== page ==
Extraction fans exhausting to atmosphere up the funnel are sometimes fitted to keep the engine clean. The fans cause a small pressure depression in the crankcase that prevents oil leakage, as air is drawn in through any small aperture that would otherwise weep oil. The fans must be shut off if conditions that could lead to a crankcase explosion are suspected. It left running, they could dilute a rich mixture to the middle of the explosive range.
Oil mist detectors are fitted to many engines today and are a particular requirement for unattended machinery space vessels. They continuously monitor the atmosphere inside the crankcase, taking samples in turn from both low and high levels along the length of the engine. The samples are compared to a reference so that a change in conditions at any one point is detected quickly. The alarm point is set very much below the lower explosive limit so that a very early warning is provided. The monitor will indicate the location of the detector head providing the alarm reading, and the engineer can check on conditions himself. It should be appreciated that these units are very sensitive and may give alarm conditions because of slight fouling of the lens inside the detector. Regular checking and cleaning of these will reduce the incidence of false alarms. The units should never usually be switched off. It is better to respond to a few false alarms to ignore a warming preceding an explosion.
An alert watchkeeper can detect rising oil temperatures quickly and respond to the dangers before conditions get too severe. Stopping the engine is by far the best thing to do but this can only be done with agreement from the bridge. Only when there are no hazards in a navigational sense should the engineer slow the engine down and stop it. Permission from the bridge watchkeeper should always be sought before slowing or stopping the engine; which may cause a collision/grounding that would otherwise have been easily avoidable. After checking with the bridge, slow, or preferably stop, the engine, and, if possible, increase the flow of lubricating oil. Never open the crankcase until adequate time for cooling has elapsed. ‘Adequate’ time is not easy to define but in most cases at least 30 min should elapse, preferably much more. In the crankcase, the hot spot will still have enough heat left in it for it to be located. Carbon dioxide flooding would inert the crankcase, approx 30% by volume being sufficient, but not many engines are fitted with such facilities. Permanent inerting is not practicable, as not only could the gas leak into the engine room atmosphere, but routine maintenance would be inhibited. Inevitable, cost would also preclude the use of permanent crankcase flooding.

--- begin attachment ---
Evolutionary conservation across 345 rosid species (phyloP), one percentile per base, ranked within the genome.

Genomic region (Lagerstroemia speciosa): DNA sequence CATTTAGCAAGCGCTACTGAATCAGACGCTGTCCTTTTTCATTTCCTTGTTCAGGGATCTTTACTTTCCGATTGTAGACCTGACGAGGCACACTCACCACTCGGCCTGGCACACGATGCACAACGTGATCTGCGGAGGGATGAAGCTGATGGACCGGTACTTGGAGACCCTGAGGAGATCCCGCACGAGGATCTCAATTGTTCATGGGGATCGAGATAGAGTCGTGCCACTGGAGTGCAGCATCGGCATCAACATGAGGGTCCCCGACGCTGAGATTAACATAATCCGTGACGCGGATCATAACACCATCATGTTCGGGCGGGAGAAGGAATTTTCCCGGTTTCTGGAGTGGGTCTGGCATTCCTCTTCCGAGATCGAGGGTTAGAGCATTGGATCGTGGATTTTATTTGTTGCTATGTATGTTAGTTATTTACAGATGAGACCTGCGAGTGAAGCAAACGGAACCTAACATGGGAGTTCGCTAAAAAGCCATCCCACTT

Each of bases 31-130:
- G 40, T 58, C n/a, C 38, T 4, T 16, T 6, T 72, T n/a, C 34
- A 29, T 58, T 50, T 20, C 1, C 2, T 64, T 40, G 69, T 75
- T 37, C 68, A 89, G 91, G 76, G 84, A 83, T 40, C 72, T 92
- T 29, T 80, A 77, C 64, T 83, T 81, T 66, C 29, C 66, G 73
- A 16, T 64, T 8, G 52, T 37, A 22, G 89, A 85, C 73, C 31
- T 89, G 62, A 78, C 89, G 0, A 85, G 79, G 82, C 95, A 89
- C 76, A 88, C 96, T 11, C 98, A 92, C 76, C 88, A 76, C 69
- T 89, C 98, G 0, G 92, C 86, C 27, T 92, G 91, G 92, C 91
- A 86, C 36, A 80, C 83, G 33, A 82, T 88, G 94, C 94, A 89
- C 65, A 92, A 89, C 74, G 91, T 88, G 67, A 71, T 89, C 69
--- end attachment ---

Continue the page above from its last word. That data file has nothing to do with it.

Crankcase explosion doors are fitted in order to reduce the effects of an internal explosion. They have to be able to withstand the force of the explosion and the passage of high temperature gases without distortion. Equally, they must close and seal quickly to stop the ingress of air that would otherwise occur during the period of vacuum. They should be fitted along the length of the engine and positioned at high and low level to give maximum protection. Note that the further an explosive wave travels the greater its momentum, so on large engines, doors should be numerous us so that the distance travelled by the wave, before its release, is as short as possible. Medium speed engines with cylinder bore less than 12 inches only need explosion doors at the ends. Smaller engines with cylinders of less than 6 inches are not required to have explosion doors at all. Areas of doors are set down by the various governing bodies, as are the lifting pressures (nominally 0.5 bar).
Above all, good and regular attention to the maintenance of the engine, avoidance of overloading and the provision of adequate lubricating oil should mean that explosions never occur, but to protect against the unpredictable oil mist detectors and crankcase explosion doors should always be checked and maintained in satisfactory condition.